A 30 minute bus ride will bring you to the harbour, where you’ll board a boat for a 15 minute crossing to Ross Island. Ross Island, once the administrative headquarters for the British, is an interesting, forlorn piece of colonial history.

All that remains today are the timeworn remnants of old structures—the church, chief commissioners residence, swimming pool, tennis court, bakery and cemetery are mute testimony to the lifestyle of the ruling class. It has an eerie feel about it as the surrounding nature seems to be reclaiming the ruins back with its roots whilst deer and peacocks roam freely around them.

In sharp contrast stands the jail where Independence fighters were incarcerated. A small museum displays the opulence and decadence of a bygone era, exhibiting photographs and other antiques of the British relevant to these islands.

A knowledgeable local guide will take you around the most interesting parts and will really bring the history of this fascinating, uninhabited island to life.

Essential information

This excursion will operate by mini-coach, boat and on foot. The island is not wheelchair accessible. There are a total of 15 steps on the island. Approximately 2 hours is spent on the island so comfortable, flat, enclosed shoes are recommended and bottled water is recommended.

Rubber, Spice and Local Life

Activity medium

Duration: 4 hours

Gain an interesting insight into the spice industry, visit a local school and discover the methods of producing rubber.

Embark on a journey to the Sippighat Agriculture Farm, a Government run research institute specialising in the cultivation of spices such as cinnamon, cloves, nutmeg, coconut and various black and green pepper. Over 80 acres in size, your guide will walk you through some of the most interesting parts of the cultivation areas. The area also attracts various species of migratory birds, so if you are a bird lover keep your eyes peeled for the Pacific Golden-Plover, Eurasian Curlew and Mongolian Plover.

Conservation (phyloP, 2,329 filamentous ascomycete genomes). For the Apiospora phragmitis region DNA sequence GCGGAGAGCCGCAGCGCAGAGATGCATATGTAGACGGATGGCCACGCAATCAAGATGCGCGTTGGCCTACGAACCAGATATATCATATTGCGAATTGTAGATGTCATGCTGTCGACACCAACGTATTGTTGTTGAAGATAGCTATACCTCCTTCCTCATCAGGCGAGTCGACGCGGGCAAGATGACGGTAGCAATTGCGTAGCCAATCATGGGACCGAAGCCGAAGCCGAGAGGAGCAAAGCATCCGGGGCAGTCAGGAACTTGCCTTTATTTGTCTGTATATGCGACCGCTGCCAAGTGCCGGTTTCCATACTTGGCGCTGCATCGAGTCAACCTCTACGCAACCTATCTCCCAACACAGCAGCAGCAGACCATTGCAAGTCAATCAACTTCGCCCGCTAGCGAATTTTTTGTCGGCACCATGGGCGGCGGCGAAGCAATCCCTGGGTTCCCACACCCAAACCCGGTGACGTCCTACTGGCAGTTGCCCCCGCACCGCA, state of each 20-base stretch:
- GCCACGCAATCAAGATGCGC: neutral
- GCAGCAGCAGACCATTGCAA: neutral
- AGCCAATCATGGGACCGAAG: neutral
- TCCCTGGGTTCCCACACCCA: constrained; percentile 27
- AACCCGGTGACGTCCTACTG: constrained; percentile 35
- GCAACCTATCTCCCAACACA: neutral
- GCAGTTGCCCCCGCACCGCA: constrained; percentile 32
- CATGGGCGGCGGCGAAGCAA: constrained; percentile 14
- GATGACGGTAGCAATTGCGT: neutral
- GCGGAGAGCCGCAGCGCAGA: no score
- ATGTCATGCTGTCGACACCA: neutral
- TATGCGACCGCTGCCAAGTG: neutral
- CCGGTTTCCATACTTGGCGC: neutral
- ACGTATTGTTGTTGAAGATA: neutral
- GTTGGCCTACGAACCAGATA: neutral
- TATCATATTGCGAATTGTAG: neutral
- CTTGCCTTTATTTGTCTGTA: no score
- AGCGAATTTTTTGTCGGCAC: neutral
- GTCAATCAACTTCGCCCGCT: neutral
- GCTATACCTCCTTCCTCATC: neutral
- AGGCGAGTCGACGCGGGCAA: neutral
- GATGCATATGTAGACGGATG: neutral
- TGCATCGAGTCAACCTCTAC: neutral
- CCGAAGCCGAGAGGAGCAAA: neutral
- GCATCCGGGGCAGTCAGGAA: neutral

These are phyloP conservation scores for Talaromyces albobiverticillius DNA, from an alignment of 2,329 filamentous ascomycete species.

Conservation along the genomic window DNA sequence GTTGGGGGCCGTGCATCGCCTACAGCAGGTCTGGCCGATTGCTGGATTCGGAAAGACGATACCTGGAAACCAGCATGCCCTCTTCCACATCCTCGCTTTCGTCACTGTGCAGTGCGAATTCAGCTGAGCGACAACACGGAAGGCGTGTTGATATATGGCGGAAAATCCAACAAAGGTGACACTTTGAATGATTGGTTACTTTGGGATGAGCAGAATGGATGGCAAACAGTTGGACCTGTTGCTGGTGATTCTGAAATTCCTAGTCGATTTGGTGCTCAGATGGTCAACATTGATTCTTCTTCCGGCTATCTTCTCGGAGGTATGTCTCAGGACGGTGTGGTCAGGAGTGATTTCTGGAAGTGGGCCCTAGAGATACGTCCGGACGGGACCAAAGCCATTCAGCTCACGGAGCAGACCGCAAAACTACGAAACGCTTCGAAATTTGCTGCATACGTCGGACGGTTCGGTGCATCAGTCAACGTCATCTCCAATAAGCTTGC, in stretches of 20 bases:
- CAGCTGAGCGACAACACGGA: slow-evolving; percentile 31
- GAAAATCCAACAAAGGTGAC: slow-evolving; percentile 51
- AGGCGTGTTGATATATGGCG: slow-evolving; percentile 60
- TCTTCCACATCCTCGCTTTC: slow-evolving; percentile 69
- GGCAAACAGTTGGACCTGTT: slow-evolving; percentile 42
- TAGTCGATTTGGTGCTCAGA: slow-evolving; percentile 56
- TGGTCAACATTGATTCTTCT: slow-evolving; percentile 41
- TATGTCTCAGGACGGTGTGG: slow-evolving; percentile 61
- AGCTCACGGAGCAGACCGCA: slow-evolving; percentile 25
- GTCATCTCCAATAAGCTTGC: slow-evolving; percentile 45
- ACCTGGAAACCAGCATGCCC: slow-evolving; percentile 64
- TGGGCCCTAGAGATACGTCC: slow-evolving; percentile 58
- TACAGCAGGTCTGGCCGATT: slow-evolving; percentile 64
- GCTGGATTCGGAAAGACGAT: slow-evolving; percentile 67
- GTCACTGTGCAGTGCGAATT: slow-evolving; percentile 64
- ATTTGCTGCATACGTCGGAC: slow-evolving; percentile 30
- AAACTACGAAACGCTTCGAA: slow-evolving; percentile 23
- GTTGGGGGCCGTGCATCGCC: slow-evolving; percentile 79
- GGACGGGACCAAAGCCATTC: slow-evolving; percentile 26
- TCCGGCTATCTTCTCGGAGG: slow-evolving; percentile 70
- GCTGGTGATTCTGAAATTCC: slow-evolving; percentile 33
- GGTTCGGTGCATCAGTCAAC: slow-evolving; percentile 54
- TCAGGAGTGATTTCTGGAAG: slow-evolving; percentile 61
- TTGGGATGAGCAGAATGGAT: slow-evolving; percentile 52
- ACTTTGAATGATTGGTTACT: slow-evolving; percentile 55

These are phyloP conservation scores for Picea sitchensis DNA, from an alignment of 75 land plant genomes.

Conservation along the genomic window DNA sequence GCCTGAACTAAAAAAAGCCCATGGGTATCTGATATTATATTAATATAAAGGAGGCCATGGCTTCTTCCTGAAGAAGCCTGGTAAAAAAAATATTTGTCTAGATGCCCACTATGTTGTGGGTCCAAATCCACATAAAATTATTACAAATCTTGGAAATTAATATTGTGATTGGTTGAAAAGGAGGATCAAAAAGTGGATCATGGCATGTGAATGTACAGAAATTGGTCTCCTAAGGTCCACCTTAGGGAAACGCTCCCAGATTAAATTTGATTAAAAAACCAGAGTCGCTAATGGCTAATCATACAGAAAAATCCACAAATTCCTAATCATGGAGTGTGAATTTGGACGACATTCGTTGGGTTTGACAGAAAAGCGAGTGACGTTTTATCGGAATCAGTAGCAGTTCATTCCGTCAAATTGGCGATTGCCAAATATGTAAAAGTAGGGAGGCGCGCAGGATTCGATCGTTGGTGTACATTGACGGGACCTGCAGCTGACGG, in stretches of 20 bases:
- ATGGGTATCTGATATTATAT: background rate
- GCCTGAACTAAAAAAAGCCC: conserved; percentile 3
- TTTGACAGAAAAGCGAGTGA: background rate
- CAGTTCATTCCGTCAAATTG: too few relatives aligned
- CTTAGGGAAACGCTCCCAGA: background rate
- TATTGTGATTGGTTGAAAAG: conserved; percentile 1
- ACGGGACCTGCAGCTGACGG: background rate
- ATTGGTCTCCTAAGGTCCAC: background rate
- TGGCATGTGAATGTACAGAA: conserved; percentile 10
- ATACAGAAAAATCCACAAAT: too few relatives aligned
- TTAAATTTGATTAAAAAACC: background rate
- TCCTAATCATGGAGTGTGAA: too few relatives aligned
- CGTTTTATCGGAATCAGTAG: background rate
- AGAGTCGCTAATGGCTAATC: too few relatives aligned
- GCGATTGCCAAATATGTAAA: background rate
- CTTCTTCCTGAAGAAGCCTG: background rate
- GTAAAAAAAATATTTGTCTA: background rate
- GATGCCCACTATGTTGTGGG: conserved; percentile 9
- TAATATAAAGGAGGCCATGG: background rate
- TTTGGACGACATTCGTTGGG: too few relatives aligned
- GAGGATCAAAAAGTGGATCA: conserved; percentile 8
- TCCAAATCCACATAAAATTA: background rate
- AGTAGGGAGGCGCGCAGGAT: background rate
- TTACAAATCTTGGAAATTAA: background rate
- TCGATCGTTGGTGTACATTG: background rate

Your next stop will be a nearby secondary school for a cultural exchange with the local school children. They love meeting with visitors from other regions of the world, and you will also have an opportunity to see how a normal school day is organised in this part of India.

After your school visit, you’ll be taken to the rubber tree plantation. This vast 60 acre site has been privately owned since 1960. Some of the proceeds from the rubber plantation help to support the nearby school, hospital and police station. You’ll be given an interesting demonstration of how the rubber is extracted from the trees and slowly turned into latex and other rubber products.

Enjoy the passing scenery on the return drive back to the ship.

Essential information

This excursion will operate by mini-coach and on foot. There are 5 steps and approximately 20 minutes of walking at each venue. The toilet facilities at each venue are Indian style and very basic.